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March 25th, 2009

Reader: What Should I Look Out For?

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A visitor to HSH.com submitted a question regarding which economic factors contribute to lower mortgage rates.

Reader: Considering the state of the current economy, which indicators should I be looking out for that would cause 30 and 15 year mortgage rates to drop to 4.5%?

There are a few reliable indicators of mortgage rates at the moment, yet the normal relationships between those indicators and mortgage rates have been interrupted by repeated intrusions of the government and others reasons

For its part, the 10-year Treasury still has some influence and can provide some indication of the trend for rates, but isn’t consistent. Following the prices of mortgage-backed securities is more explicit, but prices are hard to find (and also require a bit of understanding about how the bond market performs in order to interpret).

Besides all that, mortgage rates today aren’t specifically manipulated by the private market, but instead are at present levels only because of extraordinary government involvement in the market (most specifically,
the Federal Reserve and Treasury supporting Fannie Mae, Freddie Mac and
the FHA program in various direct and indirect ways). Absent that support, conforming mortgage rates — hovering now around 5% — would be holding in the upper 5% to perhaps about 6% range.

With that said, 15-year rates are averaging about 4.75% with low fees and 30-year rates about 5% with low fees. With the recent spike in volume, rates are more likely to firm up than fall for at least a while. To get us consistently close to your desired levels, we’ll need either a new (or expanded) government presence (possible, but fading in likelihood) or a sharp drop in origination volume, which would cause lenders to price more aggressively in order to attract business again (somewhat unlikely, given borrower response to rates at about these levels is already high).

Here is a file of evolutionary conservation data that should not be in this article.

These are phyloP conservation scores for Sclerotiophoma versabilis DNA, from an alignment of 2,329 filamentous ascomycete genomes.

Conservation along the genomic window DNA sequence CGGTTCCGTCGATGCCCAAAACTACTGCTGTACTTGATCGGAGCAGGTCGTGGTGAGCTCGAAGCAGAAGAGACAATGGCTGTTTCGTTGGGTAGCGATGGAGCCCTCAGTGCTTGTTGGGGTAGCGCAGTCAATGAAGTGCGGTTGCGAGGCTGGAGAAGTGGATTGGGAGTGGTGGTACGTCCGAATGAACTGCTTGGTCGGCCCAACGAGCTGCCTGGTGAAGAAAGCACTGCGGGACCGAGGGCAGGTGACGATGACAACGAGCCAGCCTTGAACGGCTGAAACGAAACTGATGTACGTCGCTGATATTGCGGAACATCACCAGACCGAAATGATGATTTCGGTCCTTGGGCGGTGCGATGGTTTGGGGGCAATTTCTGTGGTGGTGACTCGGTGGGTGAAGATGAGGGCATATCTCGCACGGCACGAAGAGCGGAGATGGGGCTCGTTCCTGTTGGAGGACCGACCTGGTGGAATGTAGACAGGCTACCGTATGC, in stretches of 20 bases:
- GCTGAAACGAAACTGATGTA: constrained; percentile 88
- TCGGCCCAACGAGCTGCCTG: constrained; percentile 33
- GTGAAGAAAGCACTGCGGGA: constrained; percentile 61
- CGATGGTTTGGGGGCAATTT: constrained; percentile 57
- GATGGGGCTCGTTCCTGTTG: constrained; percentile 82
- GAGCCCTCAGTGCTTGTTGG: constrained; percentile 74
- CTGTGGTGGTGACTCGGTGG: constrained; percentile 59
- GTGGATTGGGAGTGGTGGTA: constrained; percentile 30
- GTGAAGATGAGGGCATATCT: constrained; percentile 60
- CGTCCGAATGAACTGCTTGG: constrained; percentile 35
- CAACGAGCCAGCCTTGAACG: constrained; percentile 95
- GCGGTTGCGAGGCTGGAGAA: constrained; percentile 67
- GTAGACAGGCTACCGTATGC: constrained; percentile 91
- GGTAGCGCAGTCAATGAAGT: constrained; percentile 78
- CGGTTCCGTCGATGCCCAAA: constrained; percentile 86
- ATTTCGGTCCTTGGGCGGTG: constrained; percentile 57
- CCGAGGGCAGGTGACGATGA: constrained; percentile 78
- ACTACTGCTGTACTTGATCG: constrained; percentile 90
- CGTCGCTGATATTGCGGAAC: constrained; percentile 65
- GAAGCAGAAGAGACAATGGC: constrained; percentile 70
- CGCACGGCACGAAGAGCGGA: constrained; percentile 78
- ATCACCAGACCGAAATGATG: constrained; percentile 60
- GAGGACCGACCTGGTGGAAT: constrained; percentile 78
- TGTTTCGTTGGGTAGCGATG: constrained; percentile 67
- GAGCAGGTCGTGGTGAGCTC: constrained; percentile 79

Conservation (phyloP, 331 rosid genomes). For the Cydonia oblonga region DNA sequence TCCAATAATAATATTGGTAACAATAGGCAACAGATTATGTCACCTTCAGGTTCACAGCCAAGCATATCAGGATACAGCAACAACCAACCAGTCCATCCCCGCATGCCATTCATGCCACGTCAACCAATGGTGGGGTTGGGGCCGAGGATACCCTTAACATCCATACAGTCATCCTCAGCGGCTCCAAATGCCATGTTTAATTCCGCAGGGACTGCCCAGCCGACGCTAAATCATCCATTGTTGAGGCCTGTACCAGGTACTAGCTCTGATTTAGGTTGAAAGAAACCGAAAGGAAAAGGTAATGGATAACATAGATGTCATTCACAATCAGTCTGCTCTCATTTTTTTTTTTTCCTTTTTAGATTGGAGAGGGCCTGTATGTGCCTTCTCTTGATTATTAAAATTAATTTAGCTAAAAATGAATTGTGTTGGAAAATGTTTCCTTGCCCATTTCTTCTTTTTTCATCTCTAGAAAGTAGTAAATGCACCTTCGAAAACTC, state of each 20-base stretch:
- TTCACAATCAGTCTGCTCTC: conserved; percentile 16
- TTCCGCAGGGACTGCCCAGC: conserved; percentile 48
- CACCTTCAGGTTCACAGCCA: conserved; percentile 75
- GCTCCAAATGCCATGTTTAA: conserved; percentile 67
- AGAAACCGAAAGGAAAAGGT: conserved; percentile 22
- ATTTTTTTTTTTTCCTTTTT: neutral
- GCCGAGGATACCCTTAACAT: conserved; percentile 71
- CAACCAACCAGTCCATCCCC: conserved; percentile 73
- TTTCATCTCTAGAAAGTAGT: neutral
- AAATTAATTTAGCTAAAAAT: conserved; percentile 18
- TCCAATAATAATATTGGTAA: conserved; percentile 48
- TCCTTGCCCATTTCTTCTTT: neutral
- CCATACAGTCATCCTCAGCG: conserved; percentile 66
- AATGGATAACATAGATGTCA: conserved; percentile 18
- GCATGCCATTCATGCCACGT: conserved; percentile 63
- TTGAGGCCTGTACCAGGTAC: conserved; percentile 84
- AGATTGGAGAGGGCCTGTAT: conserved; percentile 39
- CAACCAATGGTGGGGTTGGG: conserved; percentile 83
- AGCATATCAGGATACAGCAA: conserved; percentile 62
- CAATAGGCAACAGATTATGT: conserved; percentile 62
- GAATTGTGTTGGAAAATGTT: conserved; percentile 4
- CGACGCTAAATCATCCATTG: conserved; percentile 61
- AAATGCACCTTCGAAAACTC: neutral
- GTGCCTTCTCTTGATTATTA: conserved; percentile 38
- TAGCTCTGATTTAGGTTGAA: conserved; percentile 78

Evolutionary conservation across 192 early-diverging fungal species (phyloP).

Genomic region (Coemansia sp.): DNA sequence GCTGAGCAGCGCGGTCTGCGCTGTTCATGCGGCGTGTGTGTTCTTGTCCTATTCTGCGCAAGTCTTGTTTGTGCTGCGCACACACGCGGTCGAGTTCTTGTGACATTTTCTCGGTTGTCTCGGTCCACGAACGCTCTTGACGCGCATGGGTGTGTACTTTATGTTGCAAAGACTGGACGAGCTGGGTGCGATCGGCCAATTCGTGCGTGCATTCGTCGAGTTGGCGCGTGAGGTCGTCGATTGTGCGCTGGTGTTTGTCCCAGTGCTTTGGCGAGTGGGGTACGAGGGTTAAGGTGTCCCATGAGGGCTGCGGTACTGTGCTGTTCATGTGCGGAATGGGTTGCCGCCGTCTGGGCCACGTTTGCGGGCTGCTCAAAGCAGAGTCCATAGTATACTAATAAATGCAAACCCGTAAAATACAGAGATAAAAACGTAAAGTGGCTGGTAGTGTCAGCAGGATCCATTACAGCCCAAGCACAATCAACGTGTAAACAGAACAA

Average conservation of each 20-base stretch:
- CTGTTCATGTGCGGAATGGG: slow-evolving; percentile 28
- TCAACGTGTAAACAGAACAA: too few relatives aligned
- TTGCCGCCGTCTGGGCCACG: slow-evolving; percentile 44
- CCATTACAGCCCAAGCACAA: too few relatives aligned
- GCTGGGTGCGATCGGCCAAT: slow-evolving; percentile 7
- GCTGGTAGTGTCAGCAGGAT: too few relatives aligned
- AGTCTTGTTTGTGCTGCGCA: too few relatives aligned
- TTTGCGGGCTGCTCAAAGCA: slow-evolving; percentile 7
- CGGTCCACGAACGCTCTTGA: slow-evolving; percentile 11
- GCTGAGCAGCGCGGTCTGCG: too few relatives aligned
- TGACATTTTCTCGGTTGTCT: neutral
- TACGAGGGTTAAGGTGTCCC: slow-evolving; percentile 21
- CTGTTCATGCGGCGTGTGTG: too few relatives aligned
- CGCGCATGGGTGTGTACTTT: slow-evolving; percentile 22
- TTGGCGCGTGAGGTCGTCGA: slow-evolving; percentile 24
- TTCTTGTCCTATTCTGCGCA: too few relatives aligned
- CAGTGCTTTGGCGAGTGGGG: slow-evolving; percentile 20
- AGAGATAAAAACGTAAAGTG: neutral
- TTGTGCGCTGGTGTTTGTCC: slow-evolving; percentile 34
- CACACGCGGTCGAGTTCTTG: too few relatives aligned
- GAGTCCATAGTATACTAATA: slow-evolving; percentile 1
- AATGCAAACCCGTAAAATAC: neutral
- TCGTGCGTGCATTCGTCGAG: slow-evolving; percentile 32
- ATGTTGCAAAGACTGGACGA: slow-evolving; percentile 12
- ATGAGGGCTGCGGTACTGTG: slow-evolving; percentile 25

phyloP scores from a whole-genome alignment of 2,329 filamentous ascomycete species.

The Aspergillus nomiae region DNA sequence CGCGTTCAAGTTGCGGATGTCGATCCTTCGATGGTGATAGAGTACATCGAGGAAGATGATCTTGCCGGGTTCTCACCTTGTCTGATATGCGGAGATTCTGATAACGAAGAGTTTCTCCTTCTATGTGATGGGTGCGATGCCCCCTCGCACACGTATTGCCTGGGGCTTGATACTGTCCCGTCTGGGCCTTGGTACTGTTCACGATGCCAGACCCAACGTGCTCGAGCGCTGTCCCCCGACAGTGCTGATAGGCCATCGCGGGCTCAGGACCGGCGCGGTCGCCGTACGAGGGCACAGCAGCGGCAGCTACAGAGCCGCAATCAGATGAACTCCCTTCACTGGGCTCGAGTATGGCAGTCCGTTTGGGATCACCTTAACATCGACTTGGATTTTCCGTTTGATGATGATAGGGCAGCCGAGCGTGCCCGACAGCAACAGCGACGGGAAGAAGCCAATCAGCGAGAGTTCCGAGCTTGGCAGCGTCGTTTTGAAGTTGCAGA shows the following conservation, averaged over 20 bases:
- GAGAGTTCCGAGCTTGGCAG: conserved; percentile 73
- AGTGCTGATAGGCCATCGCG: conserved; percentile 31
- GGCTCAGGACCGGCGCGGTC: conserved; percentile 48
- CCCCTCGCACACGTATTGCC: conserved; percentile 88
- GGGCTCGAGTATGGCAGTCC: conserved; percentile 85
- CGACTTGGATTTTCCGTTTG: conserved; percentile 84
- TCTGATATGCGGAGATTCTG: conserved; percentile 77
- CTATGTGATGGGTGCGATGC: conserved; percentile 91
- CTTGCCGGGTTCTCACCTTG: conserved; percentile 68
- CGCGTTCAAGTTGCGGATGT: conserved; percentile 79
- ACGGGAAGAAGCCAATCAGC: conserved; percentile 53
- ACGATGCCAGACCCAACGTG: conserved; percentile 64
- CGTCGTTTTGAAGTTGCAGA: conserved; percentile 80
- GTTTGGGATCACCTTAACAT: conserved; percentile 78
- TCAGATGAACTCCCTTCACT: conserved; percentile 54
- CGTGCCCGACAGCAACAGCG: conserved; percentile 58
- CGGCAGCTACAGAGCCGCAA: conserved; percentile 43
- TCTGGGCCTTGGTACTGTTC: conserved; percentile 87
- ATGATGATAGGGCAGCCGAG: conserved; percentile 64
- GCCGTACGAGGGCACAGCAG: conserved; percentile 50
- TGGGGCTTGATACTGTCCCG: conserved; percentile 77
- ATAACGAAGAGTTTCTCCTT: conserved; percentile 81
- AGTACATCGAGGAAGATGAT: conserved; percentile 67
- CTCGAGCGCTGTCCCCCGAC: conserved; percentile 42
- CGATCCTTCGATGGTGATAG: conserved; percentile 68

That’s not to say it couldn’t happen, but if it does, it would likely be a short-lived dip, and you’ll need to be very ready to jump in to take advantage of it. To do so, you might wish to contact/select a lender, get your application at least partially started, and leave instructions for them to contact you to execute the contract if/when your “strike price” is reached.

Best of luck,

HSH

For a broader discussion, read our article “What Moves Mortgage Rates?

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One Response to “Reader: What Should I Look Out For?”

  1. It Just Might Be Buying Time for Taos Real Estate | Taos Real Estate Says: March 27th, 2009 at 12:24 pm

    [...] Reader: What Should I Look Out For? (hsh.com) [...]

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About the HSH Blog

HSH.com's daily blog focuses on the latest developments in the mortgage and housing markets. Our mission is to relate how changes in mortgage rates and housing policy, as well as the latest financial news, impacts consumers, homebuyers and industry insiders alike. Our 30-plus years of experience in the mortgage industry gives us an edge as we break down the latest changes in an ever-changing market.

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Tim Manni

Tim Manni is the Managing Editor of HSH.com and the author of their daily blog, which concentrates on the latest developments in the mortgage and housing markets.

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